On March 8th, in the developed countries, women are given flowers and the virtual world is overrun by pathetic confessions. In Mexico, windows are boarded up and monuments fortified. Angry women go to get justice.
According to statistics, an average of more than ten women are murdered every day in Mexico, and every year the authorities register around 1 000 "feminicidios", i.e. murders directly motivated by the fact that the victim is a woman.
In the past year, the Executive Secretariat of the National Public Security System recorded 3,754 women killed, a third of which, 947 cases, were investigated as femicida (see box), the rest (2,807) as "simple" homicide. Which makes last year the year with the second highest number of victims of this crime after 2019, which ended with 2,875 victims.
Femicide is the name given to the murder of a woman because of her gender. It is the most serious form of discrimination against women. This gender-based crime is usually preceded by prolonged threats, intimidation, domestic or sexual violence, etc. (Wiki)
Cases of brutality against women being committed by state agencies themselves, such as the police, are also rampant. According to campaigners, deep-rooted machismo, plus widespread impunity for perpetrators and inaction by authorities are to blame. The latter claim to be taking the necessary steps to remedy the situation, which they say is improving.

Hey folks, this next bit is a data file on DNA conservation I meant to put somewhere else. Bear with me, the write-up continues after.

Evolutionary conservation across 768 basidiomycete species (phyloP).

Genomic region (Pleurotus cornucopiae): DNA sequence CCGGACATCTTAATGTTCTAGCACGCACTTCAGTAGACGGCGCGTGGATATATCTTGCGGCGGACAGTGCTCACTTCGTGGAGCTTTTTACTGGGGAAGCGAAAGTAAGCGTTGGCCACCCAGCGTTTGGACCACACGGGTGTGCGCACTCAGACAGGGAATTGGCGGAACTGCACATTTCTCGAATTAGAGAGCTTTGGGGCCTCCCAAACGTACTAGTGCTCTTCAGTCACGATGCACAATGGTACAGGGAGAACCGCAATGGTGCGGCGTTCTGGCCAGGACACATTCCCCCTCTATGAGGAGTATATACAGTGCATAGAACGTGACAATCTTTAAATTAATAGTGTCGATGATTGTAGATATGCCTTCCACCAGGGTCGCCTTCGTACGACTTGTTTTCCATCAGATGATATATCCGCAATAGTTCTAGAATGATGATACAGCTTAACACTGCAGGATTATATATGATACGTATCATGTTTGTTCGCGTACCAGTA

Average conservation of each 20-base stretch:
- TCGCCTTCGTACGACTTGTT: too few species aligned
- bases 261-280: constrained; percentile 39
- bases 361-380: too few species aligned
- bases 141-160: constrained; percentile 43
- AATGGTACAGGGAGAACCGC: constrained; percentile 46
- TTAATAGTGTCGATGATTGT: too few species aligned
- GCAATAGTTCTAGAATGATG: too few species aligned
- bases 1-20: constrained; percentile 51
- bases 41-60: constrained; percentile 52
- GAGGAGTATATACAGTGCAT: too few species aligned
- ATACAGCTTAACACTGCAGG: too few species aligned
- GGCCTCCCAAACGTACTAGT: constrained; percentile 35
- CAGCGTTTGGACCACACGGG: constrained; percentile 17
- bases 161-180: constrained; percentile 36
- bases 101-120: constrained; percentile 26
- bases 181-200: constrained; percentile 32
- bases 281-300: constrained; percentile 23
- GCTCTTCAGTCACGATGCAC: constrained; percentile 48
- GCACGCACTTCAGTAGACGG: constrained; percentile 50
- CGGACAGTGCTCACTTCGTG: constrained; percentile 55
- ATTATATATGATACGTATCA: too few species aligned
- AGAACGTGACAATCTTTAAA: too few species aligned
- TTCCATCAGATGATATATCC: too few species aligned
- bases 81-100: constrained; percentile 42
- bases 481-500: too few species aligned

Reality, however, says otherwise. Women and men are therefore taking to the streets to seek justice. Every year, on International Women's Day, 8 March, tens of thousands of people march through the capital, Ciudad de México, which is symbolically bathed in purple or green for the day. The parade culminates in front of the presidential palace in the main square of the Zócalo. But the expression of support is also visible outside the parade, with posters calling for an end to the violence hanging all over the city and people across categories dressing in the colours mentioned.
Most of the rallies are peaceful, although accompanied by excited chanting. Nevertheless, they are accompanied by a heightened level of aggression and rioting, especially from the radical feminist core. Last year I went to document the event myself with my camera.